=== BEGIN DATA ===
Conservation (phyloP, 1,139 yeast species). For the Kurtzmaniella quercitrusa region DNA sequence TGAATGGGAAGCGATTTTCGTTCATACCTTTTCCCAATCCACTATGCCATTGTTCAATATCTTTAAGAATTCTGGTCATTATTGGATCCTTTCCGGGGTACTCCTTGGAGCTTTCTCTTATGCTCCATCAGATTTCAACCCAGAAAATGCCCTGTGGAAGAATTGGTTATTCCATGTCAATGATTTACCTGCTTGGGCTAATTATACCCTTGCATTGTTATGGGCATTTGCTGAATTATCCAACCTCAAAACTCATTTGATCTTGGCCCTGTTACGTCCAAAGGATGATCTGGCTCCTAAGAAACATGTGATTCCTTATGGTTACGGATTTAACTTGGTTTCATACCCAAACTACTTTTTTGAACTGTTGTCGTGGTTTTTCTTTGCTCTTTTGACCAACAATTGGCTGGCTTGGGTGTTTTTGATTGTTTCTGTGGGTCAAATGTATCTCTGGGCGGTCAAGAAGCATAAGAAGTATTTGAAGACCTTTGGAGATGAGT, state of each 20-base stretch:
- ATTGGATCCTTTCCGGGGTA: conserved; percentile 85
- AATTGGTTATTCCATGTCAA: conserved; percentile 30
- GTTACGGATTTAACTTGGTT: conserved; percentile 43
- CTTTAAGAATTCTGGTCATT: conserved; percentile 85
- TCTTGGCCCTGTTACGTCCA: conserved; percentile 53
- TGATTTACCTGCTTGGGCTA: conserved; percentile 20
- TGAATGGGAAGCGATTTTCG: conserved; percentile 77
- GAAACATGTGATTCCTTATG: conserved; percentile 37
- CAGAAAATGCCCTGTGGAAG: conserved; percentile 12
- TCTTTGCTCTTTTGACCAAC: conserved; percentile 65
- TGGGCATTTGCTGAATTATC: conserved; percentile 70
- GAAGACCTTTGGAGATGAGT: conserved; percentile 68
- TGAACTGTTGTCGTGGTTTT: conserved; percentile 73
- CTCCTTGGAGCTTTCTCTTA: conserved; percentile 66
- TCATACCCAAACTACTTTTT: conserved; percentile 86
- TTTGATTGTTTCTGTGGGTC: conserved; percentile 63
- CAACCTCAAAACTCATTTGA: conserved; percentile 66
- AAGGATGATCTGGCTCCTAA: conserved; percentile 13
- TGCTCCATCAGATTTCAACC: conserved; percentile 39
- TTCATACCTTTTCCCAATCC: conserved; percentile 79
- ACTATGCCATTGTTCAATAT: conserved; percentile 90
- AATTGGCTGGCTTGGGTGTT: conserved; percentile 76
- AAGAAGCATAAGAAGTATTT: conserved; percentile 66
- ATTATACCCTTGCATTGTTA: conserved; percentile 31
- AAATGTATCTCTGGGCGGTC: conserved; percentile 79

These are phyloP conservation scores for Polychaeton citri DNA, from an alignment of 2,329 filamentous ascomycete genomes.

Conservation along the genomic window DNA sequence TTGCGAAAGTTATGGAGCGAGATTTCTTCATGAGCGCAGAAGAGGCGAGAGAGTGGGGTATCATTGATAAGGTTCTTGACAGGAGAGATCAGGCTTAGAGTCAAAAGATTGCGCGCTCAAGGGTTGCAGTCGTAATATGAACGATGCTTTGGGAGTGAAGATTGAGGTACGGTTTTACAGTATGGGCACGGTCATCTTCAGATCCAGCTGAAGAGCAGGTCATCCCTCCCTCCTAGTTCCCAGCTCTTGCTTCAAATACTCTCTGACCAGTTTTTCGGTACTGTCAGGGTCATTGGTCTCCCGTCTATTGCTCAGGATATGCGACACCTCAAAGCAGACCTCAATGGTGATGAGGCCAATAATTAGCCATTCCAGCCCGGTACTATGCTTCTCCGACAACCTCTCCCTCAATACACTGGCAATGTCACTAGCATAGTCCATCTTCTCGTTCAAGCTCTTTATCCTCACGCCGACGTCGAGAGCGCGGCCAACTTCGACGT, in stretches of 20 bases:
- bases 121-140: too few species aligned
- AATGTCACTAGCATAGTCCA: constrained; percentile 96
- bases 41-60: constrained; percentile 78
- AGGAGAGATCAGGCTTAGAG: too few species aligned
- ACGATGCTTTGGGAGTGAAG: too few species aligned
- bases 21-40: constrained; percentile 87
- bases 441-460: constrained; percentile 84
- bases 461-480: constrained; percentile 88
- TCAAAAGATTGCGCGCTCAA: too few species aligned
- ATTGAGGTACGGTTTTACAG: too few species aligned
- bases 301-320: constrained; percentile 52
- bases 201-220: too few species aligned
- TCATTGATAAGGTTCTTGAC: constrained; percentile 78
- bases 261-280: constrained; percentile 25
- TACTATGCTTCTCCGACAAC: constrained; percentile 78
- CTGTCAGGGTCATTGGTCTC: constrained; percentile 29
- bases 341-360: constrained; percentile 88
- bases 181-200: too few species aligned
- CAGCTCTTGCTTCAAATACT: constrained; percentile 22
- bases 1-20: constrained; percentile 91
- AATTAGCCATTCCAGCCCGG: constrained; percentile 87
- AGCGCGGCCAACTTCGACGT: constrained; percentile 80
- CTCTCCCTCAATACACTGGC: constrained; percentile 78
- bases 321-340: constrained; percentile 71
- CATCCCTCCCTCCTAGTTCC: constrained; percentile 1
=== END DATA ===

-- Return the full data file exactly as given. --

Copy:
Conservation (phyloP, 1,139 yeast species). For the Kurtzmaniella quercitrusa region DNA sequence TGAATGGGAAGCGATTTTCGTTCATACCTTTTCCCAATCCACTATGCCATTGTTCAATATCTTTAAGAATTCTGGTCATTATTGGATCCTTTCCGGGGTACTCCTTGGAGCTTTCTCTTATGCTCCATCAGATTTCAACCCAGAAAATGCCCTGTGGAAGAATTGGTTATTCCATGTCAATGATTTACCTGCTTGGGCTAATTATACCCTTGCATTGTTATGGGCATTTGCTGAATTATCCAACCTCAAAACTCATTTGATCTTGGCCCTGTTACGTCCAAAGGATGATCTGGCTCCTAAGAAACATGTGATTCCTTATGGTTACGGATTTAACTTGGTTTCATACCCAAACTACTTTTTTGAACTGTTGTCGTGGTTTTTCTTTGCTCTTTTGACCAACAATTGGCTGGCTTGGGTGTTTTTGATTGTTTCTGTGGGTCAAATGTATCTCTGGGCGGTCAAGAAGCATAAGAAGTATTTGAAGACCTTTGGAGATGAGT, state of each 20-base stretch:
- ATTGGATCCTTTCCGGGGTA: conserved; percentile 85
- AATTGGTTATTCCATGTCAA: conserved; percentile 30
- GTTACGGATTTAACTTGGTT: conserved; percentile 43
- CTTTAAGAATTCTGGTCATT: conserved; percentile 85
- TCTTGGCCCTGTTACGTCCA: conserved; percentile 53
- TGATTTACCTGCTTGGGCTA: conserved; percentile 20
- TGAATGGGAAGCGATTTTCG: conserved; percentile 77
- GAAACATGTGATTCCTTATG: conserved; percentile 37
- CAGAAAATGCCCTGTGGAAG: conserved; percentile 12
- TCTTTGCTCTTTTGACCAAC: conserved; percentile 65
- TGGGCATTTGCTGAATTATC: conserved; percentile 70
- GAAGACCTTTGGAGATGAGT: conserved; percentile 68
- TGAACTGTTGTCGTGGTTTT: conserved; percentile 73
- CTCCTTGGAGCTTTCTCTTA: conserved; percentile 66
- TCATACCCAAACTACTTTTT: conserved; percentile 86
- TTTGATTGTTTCTGTGGGTC: conserved; percentile 63
- CAACCTCAAAACTCATTTGA: conserved; percentile 66
- AAGGATGATCTGGCTCCTAA: conserved; percentile 13
- TGCTCCATCAGATTTCAACC: conserved; percentile 39
- TTCATACCTTTTCCCAATCC: conserved; percentile 79
- ACTATGCCATTGTTCAATAT: conserved; percentile 90
- AATTGGCTGGCTTGGGTGTT: conserved; percentile 76
- AAGAAGCATAAGAAGTATTT: conserved; percentile 66
- ATTATACCCTTGCATTGTTA: conserved; percentile 31
- AAATGTATCTCTGGGCGGTC: conserved; percentile 79

These are phyloP conservation scores for Polychaeton citri DNA, from an alignment of 2,329 filamentous ascomycete genomes.

Conservation along the genomic window DNA sequence TTGCGAAAGTTATGGAGCGAGATTTCTTCATGAGCGCAGAAGAGGCGAGAGAGTGGGGTATCATTGATAAGGTTCTTGACAGGAGAGATCAGGCTTAGAGTCAAAAGATTGCGCGCTCAAGGGTTGCAGTCGTAATATGAACGATGCTTTGGGAGTGAAGATTGAGGTACGGTTTTACAGTATGGGCACGGTCATCTTCAGATCCAGCTGAAGAGCAGGTCATCCCTCCCTCCTAGTTCCCAGCTCTTGCTTCAAATACTCTCTGACCAGTTTTTCGGTACTGTCAGGGTCATTGGTCTCCCGTCTATTGCTCAGGATATGCGACACCTCAAAGCAGACCTCAATGGTGATGAGGCCAATAATTAGCCATTCCAGCCCGGTACTATGCTTCTCCGACAACCTCTCCCTCAATACACTGGCAATGTCACTAGCATAGTCCATCTTCTCGTTCAAGCTCTTTATCCTCACGCCGACGTCGAGAGCGCGGCCAACTTCGACGT, in stretches of 20 bases:
- bases 121-140: too few species aligned
- AATGTCACTAGCATAGTCCA: constrained; percentile 96
- bases 41-60: constrained; percentile 78
- AGGAGAGATCAGGCTTAGAG: too few species aligned
- ACGATGCTTTGGGAGTGAAG: too few species aligned
- bases 21-40: constrained; percentile 87
- bases 441-460: constrained; percentile 84
- bases 461-480: constrained; percentile 88
- TCAAAAGATTGCGCGCTCAA: too few species aligned
- ATTGAGGTACGGTTTTACAG: too few species aligned
- bases 301-320: constrained; percentile 52
- bases 201-220: too few species aligned
- TCATTGATAAGGTTCTTGAC: constrained; percentile 78
- bases 261-280: constrained; percentile 25
- TACTATGCTTCTCCGACAAC: constrained; percentile 78
- CTGTCAGGGTCATTGGTCTC: constrained; percentile 29
- bases 341-360: constrained; percentile 88
- bases 181-200: too few species aligned
- CAGCTCTTGCTTCAAATACT: constrained; percentile 22
- bases 1-20: constrained; percentile 91
- AATTAGCCATTCCAGCCCGG: constrained; percentile 87
- AGCGCGGCCAACTTCGACGT: constrained; percentile 80
- CTCTCCCTCAATACACTGGC: constrained; percentile 78
- bases 321-340: constrained; percentile 71
- CATCCCTCCCTCCTAGTTCC: constrained; percentile 1